Madikizela-Mandela has filed papers in the SCA, arguing a court erred in ruling she could have reasonably known from 1997 that the property was registered in Madiba’s name.
The head of the Mandela clan, Chief Mandla Mandela, has thrown his support behind the executors of Madiba’s estate, who are expected to oppose Madikizela-Mandela’s attempt to take over Qunu - the place where Mandela is buried.
The executors of the Mandela estate are primary respondents in the litigation.
“The matter is simple As you know, the executors of the estate are advocate George Bizos, retired judge Dikgang Moseneke and Judge Themba Sangoni. As the family, we believe the matter is in reliable hands,” Mandla said.
Bizos, one of the executors of Mandela’s will, last year slammed Madikizela-Mandela for seeking the rights to his Qunu home.
He said they would oppose her claim as she did nothing for 17 years after the property was registered in Mandela’s name.
“The will did not provide in any way for her; she must be disappointed Their divorce was legal,” he said at the time.
However, in the fresh court application, Madikizela-Mandela’s heads of argument largely take aim at the judgment by the full bench of the Mthatha High Court, delivered in April last year, which dismissed her application to review the registration of the property under Mandela.
She argued at the time that the property belonged to her, and not Madiba.
In his will, the late president bequeathed the Qunu property and its movable assets to his family and his wife Graça Machel, as well as her two children Malengane Machel and Josina Machel.
Also read: Madiba: thy will is done
However, Madikizela-Mandela disputed this, insisting the property was built on a site allocated to her in 1989.
Her affidavit said there was a “wealth of evidence” and eyewitnesses to attest that the land belonged to her.
Madikizela-Mandela is now appealing the dismissal of her review application in the SCA. She maintains the Mthatha High Court erred in ruling against her on the grounds that she brought her application 17 years after the registration of the home.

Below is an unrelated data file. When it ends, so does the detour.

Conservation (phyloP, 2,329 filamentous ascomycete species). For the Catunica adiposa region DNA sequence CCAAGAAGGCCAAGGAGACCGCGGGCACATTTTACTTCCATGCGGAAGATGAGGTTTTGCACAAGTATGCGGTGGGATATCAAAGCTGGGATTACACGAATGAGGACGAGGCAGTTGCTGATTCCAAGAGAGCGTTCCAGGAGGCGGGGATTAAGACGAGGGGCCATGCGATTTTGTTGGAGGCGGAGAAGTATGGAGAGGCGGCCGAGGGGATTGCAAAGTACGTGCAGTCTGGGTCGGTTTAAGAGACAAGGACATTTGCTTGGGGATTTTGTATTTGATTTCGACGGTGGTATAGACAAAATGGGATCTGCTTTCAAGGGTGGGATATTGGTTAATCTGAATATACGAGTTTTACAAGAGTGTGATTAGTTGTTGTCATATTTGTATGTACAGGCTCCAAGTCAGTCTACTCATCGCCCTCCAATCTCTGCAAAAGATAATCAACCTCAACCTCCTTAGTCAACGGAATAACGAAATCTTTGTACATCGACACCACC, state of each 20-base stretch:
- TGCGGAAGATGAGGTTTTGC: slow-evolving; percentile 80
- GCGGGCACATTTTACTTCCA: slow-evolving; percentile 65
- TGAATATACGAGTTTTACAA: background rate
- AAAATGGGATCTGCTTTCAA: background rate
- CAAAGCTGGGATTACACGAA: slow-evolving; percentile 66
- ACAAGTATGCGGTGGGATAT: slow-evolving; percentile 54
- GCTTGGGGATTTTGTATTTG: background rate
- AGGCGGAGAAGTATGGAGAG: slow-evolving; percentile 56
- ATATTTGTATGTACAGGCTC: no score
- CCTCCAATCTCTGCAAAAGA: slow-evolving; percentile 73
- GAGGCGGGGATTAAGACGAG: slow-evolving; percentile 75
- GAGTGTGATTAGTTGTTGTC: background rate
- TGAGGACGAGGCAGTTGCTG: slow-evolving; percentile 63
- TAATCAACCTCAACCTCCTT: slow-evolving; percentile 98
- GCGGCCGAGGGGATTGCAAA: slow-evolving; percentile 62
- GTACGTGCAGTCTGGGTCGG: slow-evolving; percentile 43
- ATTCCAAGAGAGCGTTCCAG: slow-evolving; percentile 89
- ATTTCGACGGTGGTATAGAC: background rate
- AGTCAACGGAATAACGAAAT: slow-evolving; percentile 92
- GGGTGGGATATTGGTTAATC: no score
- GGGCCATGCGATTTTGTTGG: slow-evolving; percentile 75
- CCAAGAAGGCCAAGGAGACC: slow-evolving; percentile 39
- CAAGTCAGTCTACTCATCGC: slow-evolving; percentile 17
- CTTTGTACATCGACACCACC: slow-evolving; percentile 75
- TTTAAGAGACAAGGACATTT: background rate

Madikizela-Mandela had dragged the executors of Mandela’s estate to court in the matter. In its ruling, the bench said: “Should the delay be condoned? The period of the delay was excessive and not satisfactorily explained
“Because of the delay, they were unable to present the evidence of a material witness, namely Mr Mandela. At no time during the lifetime of Mr Mandela did Mrs Mandela lay claim to the property.”
In her new affidavit submitted to the SCA, Madikizela-Mandela hits back, maintaining she could not have known over the years that Mandela, who divorced her in 1996, had registered the property in his name.
“There are more than 600 households at Qunu and none have a deed of grant or title deed,” said her papers.
“There was neither publication nor gazetting done prior to the registration of the deed of grant in favour of the late Mandela.”
The papers add that she had “no reason to believe that there was an attempt afoot to strip her of the land allocated to her” by Qunu chiefs.
“Even after the civil divorce, Mrs Mandela continued to treat Qunu as her home. She performs rituals and traditions for her children and her grandchildren at the home.
“There was never any suggestion that ownership of the Qunu property had changed or that she was no longer welcome at Qunu,” the 56-page affidavit stated.
Bizos said the executors would oppose Madikizela-Mandela’s appeal application.
“Yes, we’re opposing (it) The court already knows about this (intention).”
Mandela died on December 5, 2013 and Madikizela-Mandela maintains she found out only on July 18, 2014 that the property was registered in Mandela’s name and that it was part of his will.
The house on the site was built by Mandela between 1993 and 1995. It is a replica of the house he occupied at Victor Verster Prison in Paarl in the Western Cape.